What Is An EVAP Leak?

A vehicle’s EVAP system should be sealed. An EVAP leak is a malfunction within the emission’s system. Therefore, when an EVAP leak code is triggered when the computer engine recognizes a leak within the emissions system, this indicates that the sealing has been compromised. When an EVAP leak is detected the computer in your engine will generate the following codes:

 

Code PP0442: Small Leak Detected

Code PP455: Large Leak Detected

Code PP446: Vent Solenoid Valve Control

Code PP0440: EVAP System

Code PPO411:Incorrect Purge Flow

 

In many instances, a small EVAP leak usually involves a simple fix. A minor EVAP leak can be a result of:

  • Loose or missing gas cap
  • Using a fuel cap that doesn’t fit properly on the gas nozzle
  • Fuel tank may be leaking
  • A leak in a hose within the fuel tank or any of the hoses in the EVAP system

 

When there is a leak in the EVAP system the Check Engine warning light will flash onto the dashboard. Most of the time drivers won’t know that the Check Engine was triggered by the EVAP system until they go for an emissions test. 

 

If your Check Engine light is on you should have a diagnostic test performed at your local Auto Zone or Auto Advance. The test is free but you’ll have to have a mechanic read the diagnostic results. The codes above are generated when the EVAP System has failed.

 

What Is Canister Purge Valve Failure?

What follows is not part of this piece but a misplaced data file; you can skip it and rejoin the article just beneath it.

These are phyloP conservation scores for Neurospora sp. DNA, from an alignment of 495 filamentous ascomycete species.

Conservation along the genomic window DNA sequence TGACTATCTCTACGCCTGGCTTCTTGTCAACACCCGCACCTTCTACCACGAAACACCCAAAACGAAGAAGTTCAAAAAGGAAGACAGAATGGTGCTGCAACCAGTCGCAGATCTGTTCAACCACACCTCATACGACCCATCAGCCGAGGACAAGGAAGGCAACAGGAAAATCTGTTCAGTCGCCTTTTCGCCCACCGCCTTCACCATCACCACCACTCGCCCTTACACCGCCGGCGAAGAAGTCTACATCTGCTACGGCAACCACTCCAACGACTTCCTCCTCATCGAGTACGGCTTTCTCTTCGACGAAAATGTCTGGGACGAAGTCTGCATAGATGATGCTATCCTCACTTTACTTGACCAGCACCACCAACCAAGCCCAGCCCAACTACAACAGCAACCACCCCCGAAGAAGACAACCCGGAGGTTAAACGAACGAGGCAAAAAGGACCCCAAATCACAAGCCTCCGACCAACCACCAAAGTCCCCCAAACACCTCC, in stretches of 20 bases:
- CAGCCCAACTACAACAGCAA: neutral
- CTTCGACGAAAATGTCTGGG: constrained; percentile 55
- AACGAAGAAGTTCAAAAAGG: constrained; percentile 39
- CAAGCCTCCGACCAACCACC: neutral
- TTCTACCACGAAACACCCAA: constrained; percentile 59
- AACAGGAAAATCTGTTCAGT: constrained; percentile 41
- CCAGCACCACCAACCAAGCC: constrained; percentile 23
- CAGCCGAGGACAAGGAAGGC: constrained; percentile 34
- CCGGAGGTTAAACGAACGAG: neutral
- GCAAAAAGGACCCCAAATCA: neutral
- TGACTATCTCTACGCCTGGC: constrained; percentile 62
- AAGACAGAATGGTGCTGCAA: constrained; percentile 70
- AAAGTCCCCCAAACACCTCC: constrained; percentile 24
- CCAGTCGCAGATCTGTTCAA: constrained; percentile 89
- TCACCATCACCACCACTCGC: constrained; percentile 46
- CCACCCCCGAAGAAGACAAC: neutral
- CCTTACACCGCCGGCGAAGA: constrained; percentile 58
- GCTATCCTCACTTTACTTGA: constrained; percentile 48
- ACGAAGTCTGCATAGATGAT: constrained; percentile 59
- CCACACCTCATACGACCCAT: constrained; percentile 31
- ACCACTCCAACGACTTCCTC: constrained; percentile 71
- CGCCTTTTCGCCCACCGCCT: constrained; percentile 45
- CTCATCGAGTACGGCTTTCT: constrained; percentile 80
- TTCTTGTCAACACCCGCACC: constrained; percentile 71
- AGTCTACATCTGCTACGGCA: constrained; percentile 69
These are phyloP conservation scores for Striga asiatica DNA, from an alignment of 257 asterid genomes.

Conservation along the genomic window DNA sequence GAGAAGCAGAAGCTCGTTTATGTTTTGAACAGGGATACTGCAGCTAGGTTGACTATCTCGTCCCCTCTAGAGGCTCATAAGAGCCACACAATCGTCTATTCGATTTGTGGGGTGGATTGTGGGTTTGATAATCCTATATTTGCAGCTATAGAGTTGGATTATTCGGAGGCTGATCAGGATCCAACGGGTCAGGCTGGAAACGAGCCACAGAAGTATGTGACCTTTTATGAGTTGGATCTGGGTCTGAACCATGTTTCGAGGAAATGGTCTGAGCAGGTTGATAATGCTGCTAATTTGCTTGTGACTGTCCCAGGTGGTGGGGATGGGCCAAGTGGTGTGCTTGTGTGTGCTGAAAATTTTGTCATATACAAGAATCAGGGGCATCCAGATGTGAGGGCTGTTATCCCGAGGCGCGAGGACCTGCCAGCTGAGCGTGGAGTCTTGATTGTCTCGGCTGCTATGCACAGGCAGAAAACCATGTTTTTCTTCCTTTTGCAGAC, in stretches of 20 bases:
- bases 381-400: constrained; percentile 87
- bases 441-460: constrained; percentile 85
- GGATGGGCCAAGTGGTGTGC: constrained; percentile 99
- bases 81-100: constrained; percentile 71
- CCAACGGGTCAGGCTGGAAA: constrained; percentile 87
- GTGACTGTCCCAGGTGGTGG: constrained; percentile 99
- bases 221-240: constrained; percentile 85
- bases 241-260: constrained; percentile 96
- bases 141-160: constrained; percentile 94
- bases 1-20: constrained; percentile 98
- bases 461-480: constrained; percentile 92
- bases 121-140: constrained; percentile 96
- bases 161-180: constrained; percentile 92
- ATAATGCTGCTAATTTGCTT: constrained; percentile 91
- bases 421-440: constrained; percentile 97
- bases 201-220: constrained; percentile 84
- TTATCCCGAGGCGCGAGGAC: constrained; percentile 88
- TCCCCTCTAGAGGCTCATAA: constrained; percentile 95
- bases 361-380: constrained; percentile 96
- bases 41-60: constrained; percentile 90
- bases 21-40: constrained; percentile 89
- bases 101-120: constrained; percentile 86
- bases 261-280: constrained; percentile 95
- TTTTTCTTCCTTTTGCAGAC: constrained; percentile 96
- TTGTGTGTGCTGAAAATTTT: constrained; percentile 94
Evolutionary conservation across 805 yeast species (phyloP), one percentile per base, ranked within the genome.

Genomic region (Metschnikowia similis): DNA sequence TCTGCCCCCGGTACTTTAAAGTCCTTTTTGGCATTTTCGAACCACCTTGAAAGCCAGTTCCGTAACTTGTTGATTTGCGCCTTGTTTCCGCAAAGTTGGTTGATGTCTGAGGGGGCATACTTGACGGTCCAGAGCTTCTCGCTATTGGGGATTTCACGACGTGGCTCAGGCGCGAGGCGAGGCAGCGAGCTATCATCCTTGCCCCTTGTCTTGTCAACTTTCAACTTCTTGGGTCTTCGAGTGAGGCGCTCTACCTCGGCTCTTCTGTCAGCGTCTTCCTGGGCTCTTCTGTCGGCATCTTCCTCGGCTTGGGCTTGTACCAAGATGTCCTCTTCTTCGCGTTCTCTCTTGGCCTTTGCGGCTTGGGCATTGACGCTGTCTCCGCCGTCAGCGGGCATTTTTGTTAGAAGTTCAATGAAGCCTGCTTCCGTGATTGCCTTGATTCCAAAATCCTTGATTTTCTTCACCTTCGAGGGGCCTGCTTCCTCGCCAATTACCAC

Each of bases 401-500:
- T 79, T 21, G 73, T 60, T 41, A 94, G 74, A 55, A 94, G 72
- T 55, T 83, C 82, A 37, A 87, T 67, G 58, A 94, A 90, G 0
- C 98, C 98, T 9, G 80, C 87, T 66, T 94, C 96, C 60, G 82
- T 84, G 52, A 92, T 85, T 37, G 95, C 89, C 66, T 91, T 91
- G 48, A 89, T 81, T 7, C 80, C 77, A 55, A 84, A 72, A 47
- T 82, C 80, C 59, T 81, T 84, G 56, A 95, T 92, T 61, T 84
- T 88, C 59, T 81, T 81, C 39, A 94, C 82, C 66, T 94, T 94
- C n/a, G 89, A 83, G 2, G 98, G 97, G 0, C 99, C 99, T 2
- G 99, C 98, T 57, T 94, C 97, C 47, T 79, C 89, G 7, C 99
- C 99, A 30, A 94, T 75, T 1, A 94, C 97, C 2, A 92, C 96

When the purge valve fails, toxic fuel and harmful gas, and other emissions will be released through the car’s ventilation system. As a result, the car will have to use more fuel to produce the same amount of power. 

 

Sometimes a stuck canister is mistaken for canister purge valve failure. This is because newer vehicles use electronically controlled canister purge valves. Perhaps the biggest problem with the purge valve or solenoid is that when it sticks it can easily get stuck open or closed. 

 

When the canister purge valve is stuck open it creates a vacuum leak that allows air to flow into the engine. This can significantly decrease your engine’s performance. Stuck canister purge valves are common in several of the early Hyundai models. In these vehicles when the canister purge valve is stuck open it produces the PP0441 Check Engine light code. 

 

When the canister purge valve is stuck in the closed position it prevents the EVAP System from burning the evaporated fuel. A low flow code will be generated and it will cause premature failure to the charcoal canister. 

 

What About The Charcoal Canister?

A faulty charcoal canister is similar to the malfunctioning of a canister purge valve. The charcoal canister is attached directly to the purge valve. This centerpiece is designed to store the fuel vapor and other vapors before it’s burned by the engine.

 

When the Charcoal canister fails, it fails to capture the fuel vapors before it’s released to the powertrain. Instead, it releases these vapors into your car and the environment. Exposure to these vapors can be harmful to your health. It can cause headaches, confusion and it can even cause you to lose consciousness.